Controversial example one
Prejudice in political parties
It may be true that anti-semitism was exaggerated in the Labour Party but we mustn’t say so because it upsets people.
Consequence: many people believe that the Labour Party in particular is rife with anti-semitism, and the papers are so full of this opinion that we’ve all but forgotten we have a serious, systemic problem with anti-black racism, and that the Tory party is trading in every kind of prejudice imaginable and largely getting away with it.
Controversial example two
It may be true that the government of Israel is breaking human rights and international law, but it’s best not to say so because it stirs up arguments about anti-semitism.
Consequence: Jeremy Corbyn is suspended and no-one’s very clear why, leaving the Labour Party deeply bitter and split, and unable to effectively oppose the most dangerous government in our lifetime – meanwhile, there are fewer and fewer voices free to speak up for Palestinians who are losing everything in an unmentionable dispute over illegally occupied territories.
Controversial example three
It may be true that women still need their legal rights as a sex-class and our children may be at risk from pernicious lobbyists but it’s unacceptable to say so because it upsets the no-debaters in the trans rights movement.
Consequence: we are left with a Labour Party manifesto that contradicts itself, because we haven’t worked out properly how self-ID can go alongside the current, legal, sex-based rights. Many people – including a fair number of trans people – who are unhappy with the unresolved situation are afraid to ask the questions that would take us forward, so we’re all stuck.
Controversial example four
Virus response strategies
It may be true that some of the things we’re doing to halt covid are not appropriate, but don’t contradict ‘the advice’ because it encourages anti-mask conspiracy theorists.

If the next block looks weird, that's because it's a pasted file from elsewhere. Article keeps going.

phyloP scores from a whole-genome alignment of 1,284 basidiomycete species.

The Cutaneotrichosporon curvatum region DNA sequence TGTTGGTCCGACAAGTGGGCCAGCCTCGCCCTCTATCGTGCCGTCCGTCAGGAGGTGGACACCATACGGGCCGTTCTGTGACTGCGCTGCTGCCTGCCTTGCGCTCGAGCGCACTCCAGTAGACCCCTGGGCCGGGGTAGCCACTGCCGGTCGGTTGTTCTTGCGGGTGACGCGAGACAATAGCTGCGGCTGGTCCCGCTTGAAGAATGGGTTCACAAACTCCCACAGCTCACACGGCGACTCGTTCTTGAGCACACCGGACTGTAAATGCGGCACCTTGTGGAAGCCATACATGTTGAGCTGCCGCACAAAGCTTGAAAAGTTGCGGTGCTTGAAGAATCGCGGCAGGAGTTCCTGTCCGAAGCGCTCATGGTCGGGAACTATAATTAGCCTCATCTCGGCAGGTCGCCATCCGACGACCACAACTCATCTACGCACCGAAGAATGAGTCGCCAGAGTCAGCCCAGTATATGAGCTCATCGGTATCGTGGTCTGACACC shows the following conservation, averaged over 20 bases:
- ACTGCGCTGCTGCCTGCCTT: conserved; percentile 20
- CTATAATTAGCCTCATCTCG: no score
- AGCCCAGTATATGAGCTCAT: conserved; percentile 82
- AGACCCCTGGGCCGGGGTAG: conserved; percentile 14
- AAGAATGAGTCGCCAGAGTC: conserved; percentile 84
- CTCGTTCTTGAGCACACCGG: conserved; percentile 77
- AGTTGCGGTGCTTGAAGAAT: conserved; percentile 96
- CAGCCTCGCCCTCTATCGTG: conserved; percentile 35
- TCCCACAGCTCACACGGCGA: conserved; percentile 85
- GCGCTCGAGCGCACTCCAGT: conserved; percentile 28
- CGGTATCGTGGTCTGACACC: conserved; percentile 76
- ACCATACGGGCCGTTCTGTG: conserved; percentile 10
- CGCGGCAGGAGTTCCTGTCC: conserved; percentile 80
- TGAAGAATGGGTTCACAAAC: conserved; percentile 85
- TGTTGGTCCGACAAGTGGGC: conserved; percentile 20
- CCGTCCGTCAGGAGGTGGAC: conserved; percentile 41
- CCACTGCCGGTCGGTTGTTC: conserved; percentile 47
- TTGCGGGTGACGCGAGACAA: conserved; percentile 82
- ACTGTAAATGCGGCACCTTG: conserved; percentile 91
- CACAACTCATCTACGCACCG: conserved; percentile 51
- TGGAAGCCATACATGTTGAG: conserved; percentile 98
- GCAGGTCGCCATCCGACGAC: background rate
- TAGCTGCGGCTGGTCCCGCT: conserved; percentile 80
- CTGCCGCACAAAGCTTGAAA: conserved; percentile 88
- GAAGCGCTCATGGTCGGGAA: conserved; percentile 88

Consequence: we are all very unclear about what we should be doing and why, now, because most of us don’t trust the government but we can’t question lockdown rules, even for the purpose of testing and improving them, without presenting ‘unacceptable’ ideas.
Don’t make yourself stupid
You can’t learn without listening, questioning and testing. The no-debaters, presumably because they’ve stopped themselves listening, questioning, testing and learning, regularly show themselves up in their resultant ignorance.
Last week, during the free-school-meal debate, Rayner called someone ‘scum’, and was unmoved when Tories cry-bullied their objections at her – and yet at the last UNISON conference she was telling women not to express their gender-critical views because it would upset people and they’d be kicked out. Why is it okay to upset people sometimes, but not others? Now, when it’s desperately important that we identify and clear out *real* prejudice, including anti-semitism, she tells us its unacceptable to express views on it.
She’s only a no-debater when it suits her.
The best way to argue is to listen, question and test
Please listen, question and test – it’s the way to dismantle bad ideas and the way to learn about and take on board good ones. Above all, please never trust people who say there are truths you cannot tell.
You may know what my position is on the ‘controversial points’ above. That doesn’t matter. Please consider the idea that we need to listen properly and please do feel free to question my views when you think they’re rubbish.
In fact, I object strongly when you don’t. If I’ve got a wrong idea, I trust my friends to question and test it until I figure out where I went wrong. Why not do all your friends the same favour?